In addition to the increased costs, businesses will also face a considerably restrictive playing field.
Capital – As evidenced by the Westpac 2025 sustainability strategy, access to capital (both debt and equity) will likely be easier and cheaper for businesses that have a positive impact on the world. This is because regulatory and market pressures will encourage banks and investors to be much more selective in the way they channel funds.
Procurement – It’s increasingly common for companies to include sustainability performance in their tender process, comparing suppliers’ products or services against a set of criteria that align with their own values and performance. This is particularly true of large corporate and government contracts.
Exporting – Sustainable business processes and product or service credentials will become table stakes for New Zealand exporters as international markets, facing similar sustainable pressure and challenges, factor in the distance our products need to travel.
Employees – According to Colmar Brunton nearly 75 percent of Kiwis say it is important to work for a company that is socially and environmentally responsible. Sustainability will help attract, retain and engage staff – especially those from Gen X, Gen Y or Millennials.
But it’s not all about increased costs and restrictions. As sustainability becomes increasingly mainstream there is plenty of opportunity for those who are willing to embrace it.
According to a report by the CDP, a global disclosure system for companies to manage their environmental impacts, businesses that plan for climate change make an 18 per cent higher return on investment than companies that don’t.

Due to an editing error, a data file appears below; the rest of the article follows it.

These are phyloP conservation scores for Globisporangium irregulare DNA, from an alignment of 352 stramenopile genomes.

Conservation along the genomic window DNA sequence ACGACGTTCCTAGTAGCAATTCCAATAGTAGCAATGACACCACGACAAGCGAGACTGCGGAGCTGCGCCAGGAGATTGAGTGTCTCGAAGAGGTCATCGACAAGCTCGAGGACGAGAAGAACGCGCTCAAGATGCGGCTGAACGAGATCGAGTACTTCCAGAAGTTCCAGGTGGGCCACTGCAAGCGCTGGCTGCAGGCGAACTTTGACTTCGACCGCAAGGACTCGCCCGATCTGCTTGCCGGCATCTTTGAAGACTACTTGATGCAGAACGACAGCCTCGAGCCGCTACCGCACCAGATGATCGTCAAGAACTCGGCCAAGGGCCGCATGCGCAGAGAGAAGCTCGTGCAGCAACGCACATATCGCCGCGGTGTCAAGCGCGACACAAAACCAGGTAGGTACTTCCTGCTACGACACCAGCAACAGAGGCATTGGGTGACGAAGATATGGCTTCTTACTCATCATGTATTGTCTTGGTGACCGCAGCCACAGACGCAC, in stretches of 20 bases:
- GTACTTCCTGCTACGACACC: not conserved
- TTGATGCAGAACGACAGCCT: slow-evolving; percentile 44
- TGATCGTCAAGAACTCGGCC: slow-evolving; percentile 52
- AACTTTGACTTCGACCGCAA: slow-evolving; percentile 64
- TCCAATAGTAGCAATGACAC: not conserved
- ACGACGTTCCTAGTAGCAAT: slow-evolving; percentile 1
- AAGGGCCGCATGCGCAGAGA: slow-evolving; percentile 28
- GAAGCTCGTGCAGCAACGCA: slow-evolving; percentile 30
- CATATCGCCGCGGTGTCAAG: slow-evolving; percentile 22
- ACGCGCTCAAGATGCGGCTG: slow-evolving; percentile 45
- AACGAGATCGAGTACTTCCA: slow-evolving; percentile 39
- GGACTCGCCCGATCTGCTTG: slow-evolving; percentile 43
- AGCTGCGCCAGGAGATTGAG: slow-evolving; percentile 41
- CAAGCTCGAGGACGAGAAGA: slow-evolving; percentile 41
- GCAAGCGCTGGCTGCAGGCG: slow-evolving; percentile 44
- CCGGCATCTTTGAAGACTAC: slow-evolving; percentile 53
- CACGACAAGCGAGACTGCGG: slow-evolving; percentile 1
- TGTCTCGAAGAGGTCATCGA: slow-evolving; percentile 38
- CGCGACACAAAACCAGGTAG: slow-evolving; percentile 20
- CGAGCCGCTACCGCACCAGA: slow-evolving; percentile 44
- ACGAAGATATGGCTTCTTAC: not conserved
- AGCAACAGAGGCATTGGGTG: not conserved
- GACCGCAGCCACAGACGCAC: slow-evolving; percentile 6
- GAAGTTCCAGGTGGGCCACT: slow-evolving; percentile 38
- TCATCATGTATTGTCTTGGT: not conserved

In order to reduce our greenhouse gas emissions to zero, businesses will be required to change and innovate their current practices. It is expected that these changes will be supported, if not rewarded, by future governments.
As evidenced by the studies published over the last decade by numerous researchers – Colmar Brunton, Nielsen – sustainability is no longer a niche market. The majority of consumers (71%) are willing to pay a premium for sustainably and ethically produced products.
And as we all know, younger generations are passionate, outspoken, and do not shy away from calling out unsustainable business practices. Cancel-culture is increasing and a single negative post on social media can catch on fast and be shared to generate terrible press for companies that fail to live up to green standards.
So whether you have personal proclivity to do your best to be sustainable or not, your business can’t afford to not get on this bandwagon and to be proactive and realistic about how this will impact the way you operate in the future.
I’ve also included a number of articles outlining some practical steps you can take to building a sustainable business. Feel free to check them out or give me a call if you’d like to discuss your or BJ Ball’s sustainability in more detail.